Note There are some known bugs in the library where a low level function's error message is not cleared by higher level code that handles the error and returns zero. Please report these as bugs, but in the meantime, a zero return value from a libgit2 API does not guarantee that giterr_last() will return NULL.

  • void giterr_set_str(int error_class, const char *message): This function can be used when writing a custom backend module to set the libgit2 error message. See the documentation on this function for its use. Normal usage of libgit2 will probably never need to call this API.

  • void giterr_set_oom(void): This is a standard function for reporting an out-of-memory error. It is written in a manner that it doesn't have to allocate any extra memory in order to record the error, so this is the best way to report that scenario.

Deviations from the standard

There are some public functions that do not return int values. There are two primary cases:

  • void return values: If a function has a void return, then it will never fail. This primary will be used for object destructors.

  • git_xyz * return values: These are simple accessor functions where the only meaningful error would typically be looking something up by index and having the index be out of bounds. In those cases, the function will typically return NULL.

  • Boolean return values: There are some cases where a function cannot fail and wants to return a boolean value. In those cases, we try to return 1 for true and 0 for false. These cases are rare and the return value for the function should probably be an unsigned int to denote these cases. If you find an exception, please open an issue and let's fix it.

There are a few other exceptions to these rules here and there in the library, but those are extremely rare and should probably be converted over to other to more standard patterns for usage. Feel free to open issues pointing these out.

There are some known bugs in the library where some functions may return a negative value but not set an error message and some other functions may return zero (no error) and yet leave an error message set. Please report these cases as issues and they will be fixed. In the meanwhile, please code defensively, checking that the return value of giterr_last is not NULL before using it, and not relying on giterr_last to return NULL when a function returns 0 for success.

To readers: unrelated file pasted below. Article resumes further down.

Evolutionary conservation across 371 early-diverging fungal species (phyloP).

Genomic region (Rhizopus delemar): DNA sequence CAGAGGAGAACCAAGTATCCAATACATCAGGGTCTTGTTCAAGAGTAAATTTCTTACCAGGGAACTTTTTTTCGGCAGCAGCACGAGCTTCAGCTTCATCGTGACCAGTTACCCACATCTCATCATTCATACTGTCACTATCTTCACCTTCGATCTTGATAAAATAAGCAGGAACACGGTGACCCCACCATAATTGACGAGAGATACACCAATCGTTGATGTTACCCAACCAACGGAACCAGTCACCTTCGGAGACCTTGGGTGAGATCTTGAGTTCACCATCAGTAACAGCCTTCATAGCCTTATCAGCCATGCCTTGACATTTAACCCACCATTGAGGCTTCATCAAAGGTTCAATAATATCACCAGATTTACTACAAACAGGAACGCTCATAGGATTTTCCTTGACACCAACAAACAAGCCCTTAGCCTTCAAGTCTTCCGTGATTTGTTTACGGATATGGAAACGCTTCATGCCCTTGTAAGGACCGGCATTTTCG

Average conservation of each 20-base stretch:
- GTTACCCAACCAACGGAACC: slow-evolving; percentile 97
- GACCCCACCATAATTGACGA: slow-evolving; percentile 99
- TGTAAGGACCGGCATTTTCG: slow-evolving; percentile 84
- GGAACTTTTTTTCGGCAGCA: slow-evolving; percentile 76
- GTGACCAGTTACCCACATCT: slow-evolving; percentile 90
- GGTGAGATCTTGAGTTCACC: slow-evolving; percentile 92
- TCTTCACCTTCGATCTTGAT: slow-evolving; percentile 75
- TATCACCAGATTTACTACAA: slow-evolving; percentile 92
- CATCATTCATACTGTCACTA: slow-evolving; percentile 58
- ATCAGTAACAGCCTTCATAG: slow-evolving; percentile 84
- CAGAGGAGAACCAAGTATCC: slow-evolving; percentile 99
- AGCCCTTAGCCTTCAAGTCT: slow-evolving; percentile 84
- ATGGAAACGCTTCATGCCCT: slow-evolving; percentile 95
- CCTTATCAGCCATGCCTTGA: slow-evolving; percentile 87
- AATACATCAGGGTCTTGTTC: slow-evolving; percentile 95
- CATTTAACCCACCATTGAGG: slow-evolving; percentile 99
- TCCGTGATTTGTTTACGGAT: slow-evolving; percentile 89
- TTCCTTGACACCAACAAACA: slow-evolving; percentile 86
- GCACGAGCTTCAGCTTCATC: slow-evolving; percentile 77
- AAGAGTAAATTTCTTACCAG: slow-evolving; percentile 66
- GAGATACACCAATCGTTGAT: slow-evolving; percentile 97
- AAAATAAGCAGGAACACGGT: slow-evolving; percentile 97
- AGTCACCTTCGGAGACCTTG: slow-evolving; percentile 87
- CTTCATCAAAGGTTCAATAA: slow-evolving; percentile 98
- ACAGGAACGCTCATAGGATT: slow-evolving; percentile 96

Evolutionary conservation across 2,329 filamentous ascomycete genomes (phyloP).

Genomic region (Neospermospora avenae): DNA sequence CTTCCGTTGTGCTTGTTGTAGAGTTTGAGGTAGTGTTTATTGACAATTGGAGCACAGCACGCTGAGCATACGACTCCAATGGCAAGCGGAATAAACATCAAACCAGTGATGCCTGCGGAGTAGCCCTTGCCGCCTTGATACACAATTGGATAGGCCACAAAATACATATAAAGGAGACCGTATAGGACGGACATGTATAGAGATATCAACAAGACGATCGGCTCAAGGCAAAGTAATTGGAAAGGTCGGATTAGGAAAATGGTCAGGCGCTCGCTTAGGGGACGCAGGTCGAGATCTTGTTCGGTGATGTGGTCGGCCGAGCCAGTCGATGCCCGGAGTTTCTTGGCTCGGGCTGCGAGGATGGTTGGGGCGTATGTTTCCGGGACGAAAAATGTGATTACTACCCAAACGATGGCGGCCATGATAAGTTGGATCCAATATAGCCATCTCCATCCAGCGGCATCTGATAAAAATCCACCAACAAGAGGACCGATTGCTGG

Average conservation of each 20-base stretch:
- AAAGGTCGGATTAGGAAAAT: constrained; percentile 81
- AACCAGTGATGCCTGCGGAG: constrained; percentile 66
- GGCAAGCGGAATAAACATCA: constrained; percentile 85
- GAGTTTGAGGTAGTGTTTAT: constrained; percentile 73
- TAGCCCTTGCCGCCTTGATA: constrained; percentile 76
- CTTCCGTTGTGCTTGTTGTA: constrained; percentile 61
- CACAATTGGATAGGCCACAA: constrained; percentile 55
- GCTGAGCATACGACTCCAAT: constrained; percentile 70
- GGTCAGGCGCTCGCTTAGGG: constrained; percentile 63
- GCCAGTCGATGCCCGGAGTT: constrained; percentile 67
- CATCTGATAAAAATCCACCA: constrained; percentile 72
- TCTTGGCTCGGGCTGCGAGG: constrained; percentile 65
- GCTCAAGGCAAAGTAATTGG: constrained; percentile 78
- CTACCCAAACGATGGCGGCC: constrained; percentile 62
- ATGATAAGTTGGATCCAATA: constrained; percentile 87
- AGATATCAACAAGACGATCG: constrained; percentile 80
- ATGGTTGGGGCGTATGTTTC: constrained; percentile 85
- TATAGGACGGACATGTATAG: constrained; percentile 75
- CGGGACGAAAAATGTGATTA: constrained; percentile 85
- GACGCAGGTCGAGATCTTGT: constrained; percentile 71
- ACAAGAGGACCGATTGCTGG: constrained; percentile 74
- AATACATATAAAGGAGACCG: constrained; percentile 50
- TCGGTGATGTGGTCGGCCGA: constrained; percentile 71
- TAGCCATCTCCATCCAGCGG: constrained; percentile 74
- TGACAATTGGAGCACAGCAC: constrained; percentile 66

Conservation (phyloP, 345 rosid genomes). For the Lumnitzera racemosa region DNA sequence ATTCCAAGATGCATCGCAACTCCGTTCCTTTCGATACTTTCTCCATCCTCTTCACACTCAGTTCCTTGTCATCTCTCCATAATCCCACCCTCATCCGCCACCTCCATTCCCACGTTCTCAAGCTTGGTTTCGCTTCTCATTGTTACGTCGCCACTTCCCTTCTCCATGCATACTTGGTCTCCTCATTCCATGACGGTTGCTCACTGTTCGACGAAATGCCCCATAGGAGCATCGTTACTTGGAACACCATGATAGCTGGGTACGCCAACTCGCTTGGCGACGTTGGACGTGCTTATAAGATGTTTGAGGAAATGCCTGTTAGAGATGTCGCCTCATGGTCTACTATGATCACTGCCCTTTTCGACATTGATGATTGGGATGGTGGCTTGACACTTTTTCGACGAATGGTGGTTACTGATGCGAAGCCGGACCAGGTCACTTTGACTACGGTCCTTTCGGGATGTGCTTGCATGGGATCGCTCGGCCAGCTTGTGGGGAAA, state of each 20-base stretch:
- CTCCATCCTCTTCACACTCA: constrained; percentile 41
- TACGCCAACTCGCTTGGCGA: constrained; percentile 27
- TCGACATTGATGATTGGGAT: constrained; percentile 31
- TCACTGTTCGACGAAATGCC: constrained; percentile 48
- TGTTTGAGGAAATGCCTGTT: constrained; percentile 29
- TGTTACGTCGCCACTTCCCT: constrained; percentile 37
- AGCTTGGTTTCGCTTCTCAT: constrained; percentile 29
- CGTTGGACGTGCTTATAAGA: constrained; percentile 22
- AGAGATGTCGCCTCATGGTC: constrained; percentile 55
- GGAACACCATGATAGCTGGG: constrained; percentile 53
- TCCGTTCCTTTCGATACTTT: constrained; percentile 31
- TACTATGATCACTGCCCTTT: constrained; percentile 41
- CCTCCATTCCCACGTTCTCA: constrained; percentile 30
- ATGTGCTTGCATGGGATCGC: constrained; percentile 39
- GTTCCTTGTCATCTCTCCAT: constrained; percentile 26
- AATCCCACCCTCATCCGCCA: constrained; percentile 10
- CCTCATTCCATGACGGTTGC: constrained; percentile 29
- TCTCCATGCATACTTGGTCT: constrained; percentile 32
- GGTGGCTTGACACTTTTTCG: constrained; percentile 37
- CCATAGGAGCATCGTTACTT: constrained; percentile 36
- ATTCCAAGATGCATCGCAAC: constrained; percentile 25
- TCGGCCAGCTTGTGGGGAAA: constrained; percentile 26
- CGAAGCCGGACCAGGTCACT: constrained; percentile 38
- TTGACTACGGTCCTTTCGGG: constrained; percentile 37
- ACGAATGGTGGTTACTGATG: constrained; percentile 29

The internal error API

  • void giterr_set(int error_class, const char *fmt, ...): This is the main internal function for setting an error. It works like printf to format the error message. See the notes of giterr_set_str for a general description of how error messages are stored (and also about special handling for error_class of GITERR_OS).

Writing error messages

Here are some guidelines when writing error messages:

  • Use proper English, and an impersonal or past tenses: The given path does not exist, Failed to lookup object in ODB

  • Use short, direct and objective messages. One line, max. libgit2 is a low level library: think that all the messages reported will be thrown as Ruby or Python exceptions. Think how long are common exception messages in those languages.

  • Do not add redundant information to the error message, specially information that can be inferred from the context.

    E.g. in git_repository_open, do not report a message like "Failed to open repository: path not found". Somebody is calling that function. If it fails, they already know that the repository failed to open!

General guidelines for error reporting

  • Libgit2 does not handle programming errors with these functions. Programming errors are asserted, and when their source is internal, fixed as soon as possible. This is C, people.

    Example of programming errors that would not be handled: passing NULL to a function that expects a valid pointer; passing a git_tree to a function that expects a git_commit. All these cases need to be identified with assert and fixed asap.

    Example of a runtime error: failing to parse a git_tree because it contains invalid data. Failing to open a file because it doesn't exist on disk. These errors are handled, a meaningful error message is set, and an error code is returned.

  • In general, do not try to overwrite errors internally and do propagate error codes from lower level functions to the higher level. There are some cases where propagating an error code will be more confusing rather than less, so there are some exceptions to this rule, but the default behavior should be to simply clean up and pass the error on up to the caller.


    ~~~c int git_commit_parent(...) { ...

    if (git_commit_lookup(parent, repo, parent_id) < 0) {
        giterr_set(GITERR_COMMIT, "Overwrite lookup error message");
        return -1; /* mask error code */

    } ~~~


    ~~~c int git_commit_parent(...) { ...

    error = git_commit_lookup(parent, repo, parent_id);
    if (error < 0) {
        /* cleanup intermediate objects if necessary */
        /* leave error message and propagate error code */
        return error;

    } ~~~